Anticoagulants: Agents with Antiplatelet Properties may enhance the anticoagulant effect of Anticoagulants. Monitor therapy

Apixaban: Antiplatelet Agents (P2Y12 Inhibitors) may enhance the adverse/toxic effect of Apixaban. Specifically, the risk for bleeding may be increased. Management: Carefully consider risks and benefits of this combination and monitor closely; Canadian labeling recommends avoiding prasugrel or ticagrelor. Consider therapy modification

ARIPiprazole: CYP2D6 Inhibitors (Weak) may increase the serum concentration of ARIPiprazole. Management: Monitor for increased aripiprazole pharmacologic effects. Aripiprazole dose adjustments may or may not be required based on concomitant therapy and/or indication. Consult full interaction monograph for specific recommendations. Monitor therapy

Bosentan: May decrease the serum concentration of CYP3A4 Substrates. Monitor therapy

BuPROPion: CYP2B6 Inhibitors (Weak) may increase the serum concentration of BuPROPion. Monitor therapy

Cephalothin: Agents with Antiplatelet Properties may enhance the adverse/toxic effect of Cephalothin. Specifically, the risk for bleeding may be increased. Monitor therapy

Cilostazol: CYP2C19 Inhibitors may increase the serum concentration of Cilostazol. Management: Consider reducing the cilostazol dose to 50 mg twice daily in patients who are also receiving inhibitors of CYP2C19. Consider therapy modification

Citalopram: CYP2C19 Inhibitors (Strong) may increase the serum concentration of Citalopram. Management: Limit citalopram dose to a maximum of 20 mg/day if used with a strong CYP2C19 inhibitor. Patients using this combination should be monitored closely for evidence of citalopram toxicity (e.g., serotonin syndrome, QT prolongation, etc.). Consider therapy modification

Clopidogrel: CYP2C19 Inhibitors (Strong) may decrease serum concentrations of the active metabolite(s) of Clopidogrel. Management: Due to a risk for impaired clopidogrel effectiveness with such a combination, carefully consider the need for a strong CYP2C19 inhibitor in patients receiving clopidogrel. Monitor patients closely for evidence of a diminished response to clopidogrel. Consider therapy modification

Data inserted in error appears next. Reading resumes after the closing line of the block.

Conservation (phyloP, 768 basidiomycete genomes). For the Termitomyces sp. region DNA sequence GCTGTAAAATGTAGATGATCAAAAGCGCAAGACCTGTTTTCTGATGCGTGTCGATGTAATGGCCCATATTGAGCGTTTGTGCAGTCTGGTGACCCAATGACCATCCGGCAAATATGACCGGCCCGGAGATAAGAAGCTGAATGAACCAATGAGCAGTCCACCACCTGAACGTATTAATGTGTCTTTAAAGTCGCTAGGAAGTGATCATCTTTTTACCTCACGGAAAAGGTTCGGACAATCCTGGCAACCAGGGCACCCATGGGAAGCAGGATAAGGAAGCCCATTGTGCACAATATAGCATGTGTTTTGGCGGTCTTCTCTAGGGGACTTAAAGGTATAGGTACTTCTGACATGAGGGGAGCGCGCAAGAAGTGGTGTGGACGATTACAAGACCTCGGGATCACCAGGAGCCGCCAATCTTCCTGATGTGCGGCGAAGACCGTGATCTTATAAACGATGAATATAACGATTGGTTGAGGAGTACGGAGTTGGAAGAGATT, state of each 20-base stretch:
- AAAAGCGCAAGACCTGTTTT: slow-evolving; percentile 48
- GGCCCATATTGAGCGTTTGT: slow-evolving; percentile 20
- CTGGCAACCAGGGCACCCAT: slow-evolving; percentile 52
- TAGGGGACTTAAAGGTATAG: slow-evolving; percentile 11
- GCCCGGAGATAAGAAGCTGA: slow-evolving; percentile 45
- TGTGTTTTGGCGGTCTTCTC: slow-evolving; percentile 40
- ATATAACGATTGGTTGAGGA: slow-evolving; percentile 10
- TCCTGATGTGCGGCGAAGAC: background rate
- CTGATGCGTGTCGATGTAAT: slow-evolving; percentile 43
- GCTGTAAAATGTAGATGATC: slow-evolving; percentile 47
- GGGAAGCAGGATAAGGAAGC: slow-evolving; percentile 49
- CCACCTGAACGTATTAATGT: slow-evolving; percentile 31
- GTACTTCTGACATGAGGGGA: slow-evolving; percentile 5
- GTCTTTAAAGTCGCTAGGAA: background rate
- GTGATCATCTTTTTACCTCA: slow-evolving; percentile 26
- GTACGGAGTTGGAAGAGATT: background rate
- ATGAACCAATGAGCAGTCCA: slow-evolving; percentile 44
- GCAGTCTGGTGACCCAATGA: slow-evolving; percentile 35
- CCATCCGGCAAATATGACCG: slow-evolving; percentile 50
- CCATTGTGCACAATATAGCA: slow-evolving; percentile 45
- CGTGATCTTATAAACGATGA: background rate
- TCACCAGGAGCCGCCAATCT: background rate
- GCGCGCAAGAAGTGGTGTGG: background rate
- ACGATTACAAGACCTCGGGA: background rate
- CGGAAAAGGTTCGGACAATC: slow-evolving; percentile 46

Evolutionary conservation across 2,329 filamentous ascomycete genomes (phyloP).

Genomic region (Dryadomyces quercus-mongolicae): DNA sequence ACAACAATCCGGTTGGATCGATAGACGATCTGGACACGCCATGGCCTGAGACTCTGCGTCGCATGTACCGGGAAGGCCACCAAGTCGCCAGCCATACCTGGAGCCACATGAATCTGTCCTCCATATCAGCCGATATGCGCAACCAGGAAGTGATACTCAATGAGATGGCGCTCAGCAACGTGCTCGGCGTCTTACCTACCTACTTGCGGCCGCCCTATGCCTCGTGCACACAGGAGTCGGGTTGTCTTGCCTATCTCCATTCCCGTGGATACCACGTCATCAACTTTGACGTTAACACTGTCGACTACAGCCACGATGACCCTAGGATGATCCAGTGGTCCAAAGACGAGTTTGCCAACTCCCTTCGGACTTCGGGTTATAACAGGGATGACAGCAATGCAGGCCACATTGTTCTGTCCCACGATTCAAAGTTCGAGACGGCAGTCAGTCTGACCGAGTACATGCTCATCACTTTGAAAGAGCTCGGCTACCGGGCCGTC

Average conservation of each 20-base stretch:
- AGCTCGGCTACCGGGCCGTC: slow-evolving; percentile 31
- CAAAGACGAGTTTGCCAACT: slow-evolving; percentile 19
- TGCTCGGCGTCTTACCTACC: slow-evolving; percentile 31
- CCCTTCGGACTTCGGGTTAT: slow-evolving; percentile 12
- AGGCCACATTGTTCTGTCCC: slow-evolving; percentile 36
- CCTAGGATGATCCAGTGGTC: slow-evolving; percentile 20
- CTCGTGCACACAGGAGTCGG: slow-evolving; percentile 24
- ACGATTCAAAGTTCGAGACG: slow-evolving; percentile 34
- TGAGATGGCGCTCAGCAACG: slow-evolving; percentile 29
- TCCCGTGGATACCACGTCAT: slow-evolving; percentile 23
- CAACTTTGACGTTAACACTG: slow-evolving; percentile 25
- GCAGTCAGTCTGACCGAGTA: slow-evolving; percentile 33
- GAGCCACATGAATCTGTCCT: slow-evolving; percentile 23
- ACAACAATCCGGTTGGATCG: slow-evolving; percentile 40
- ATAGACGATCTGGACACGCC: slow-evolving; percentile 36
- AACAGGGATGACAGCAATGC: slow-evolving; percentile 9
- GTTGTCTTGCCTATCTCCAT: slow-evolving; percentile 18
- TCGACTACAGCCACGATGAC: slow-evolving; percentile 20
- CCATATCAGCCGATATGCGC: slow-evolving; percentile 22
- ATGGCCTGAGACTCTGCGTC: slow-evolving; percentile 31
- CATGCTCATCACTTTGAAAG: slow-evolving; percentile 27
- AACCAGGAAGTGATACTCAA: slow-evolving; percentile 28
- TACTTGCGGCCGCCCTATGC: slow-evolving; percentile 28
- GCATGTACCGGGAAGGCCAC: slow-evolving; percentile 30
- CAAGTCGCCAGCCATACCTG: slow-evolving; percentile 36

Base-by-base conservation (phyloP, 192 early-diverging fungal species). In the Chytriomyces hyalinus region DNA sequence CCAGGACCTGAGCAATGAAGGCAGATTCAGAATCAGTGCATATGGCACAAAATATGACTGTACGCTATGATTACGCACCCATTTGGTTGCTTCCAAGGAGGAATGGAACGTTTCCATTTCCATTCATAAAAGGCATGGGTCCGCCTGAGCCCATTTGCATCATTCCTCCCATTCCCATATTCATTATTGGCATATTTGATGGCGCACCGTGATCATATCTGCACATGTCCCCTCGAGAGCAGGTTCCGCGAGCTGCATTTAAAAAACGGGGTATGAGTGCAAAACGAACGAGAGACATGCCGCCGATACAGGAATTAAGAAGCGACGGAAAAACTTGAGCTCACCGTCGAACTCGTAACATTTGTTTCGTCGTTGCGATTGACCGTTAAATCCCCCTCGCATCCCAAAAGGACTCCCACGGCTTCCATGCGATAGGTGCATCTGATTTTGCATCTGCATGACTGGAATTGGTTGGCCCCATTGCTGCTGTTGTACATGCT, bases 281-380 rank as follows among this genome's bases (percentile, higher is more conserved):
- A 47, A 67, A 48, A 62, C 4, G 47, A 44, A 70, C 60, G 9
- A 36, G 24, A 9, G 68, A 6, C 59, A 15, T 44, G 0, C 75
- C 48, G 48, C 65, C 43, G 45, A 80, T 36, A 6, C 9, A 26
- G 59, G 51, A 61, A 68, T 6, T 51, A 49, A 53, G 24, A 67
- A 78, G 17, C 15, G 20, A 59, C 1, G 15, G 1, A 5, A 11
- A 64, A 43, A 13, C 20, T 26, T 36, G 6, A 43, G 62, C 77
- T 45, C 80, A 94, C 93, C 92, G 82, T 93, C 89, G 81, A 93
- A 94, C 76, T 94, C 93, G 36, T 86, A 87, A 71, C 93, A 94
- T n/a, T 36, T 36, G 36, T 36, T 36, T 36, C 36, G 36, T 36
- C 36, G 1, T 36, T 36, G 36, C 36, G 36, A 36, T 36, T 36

CloZAPine: CYP1A2 Inhibitors (Weak) may increase the serum concentration of CloZAPine. Monitor therapy

Collagenase (Systemic): Agents with Antiplatelet Properties may enhance the adverse/toxic effect of Collagenase (Systemic). Specifically, the risk of injection site bruising and/or bleeding may be increased. Monitor therapy

CYP2C19 Substrates: CYP2C19 Inhibitors (Strong) may decrease the metabolism of CYP2C19 Substrates. Consider therapy modification

CYP3A4 Inducers (Moderate): May decrease the serum concentration of CYP3A4 Substrates. Monitor therapy

CYP3A4 Inducers (Strong): May increase the metabolism of CYP3A4 Substrates. Management: Consider an alternative for one of the interacting drugs. Some combinations may be specifically contraindicated. Consult appropriate manufacturer labeling. Consider therapy modification

Dabigatran Etexilate: Antiplatelet Agents (P2Y12 Inhibitors) may enhance the adverse/toxic effect of Dabigatran Etexilate. Specifically, the risk of bleeding may be increased. Antiplatelet Agents (P2Y12 Inhibitors) may increase the serum concentration of Dabigatran Etexilate. Specifically, clopidogrel may increase dabigatran serum concentrations. Management: Carefully consider risks and benefits of this combination and monitor closely; Canadian labeling recommends avoiding prasugrel or ticagrelor. Consider therapy modification

Dabrafenib: May decrease the serum concentration of CYP3A4 Substrates. Management: Seek alternatives to the CYP3A4 substrate when possible. If concomitant therapy cannot be avoided, monitor clinical effects of the substrate closely (particularly therapeutic effects). Consider therapy modification

Dasatinib: May enhance the anticoagulant effect of Agents with Antiplatelet Properties. Monitor therapy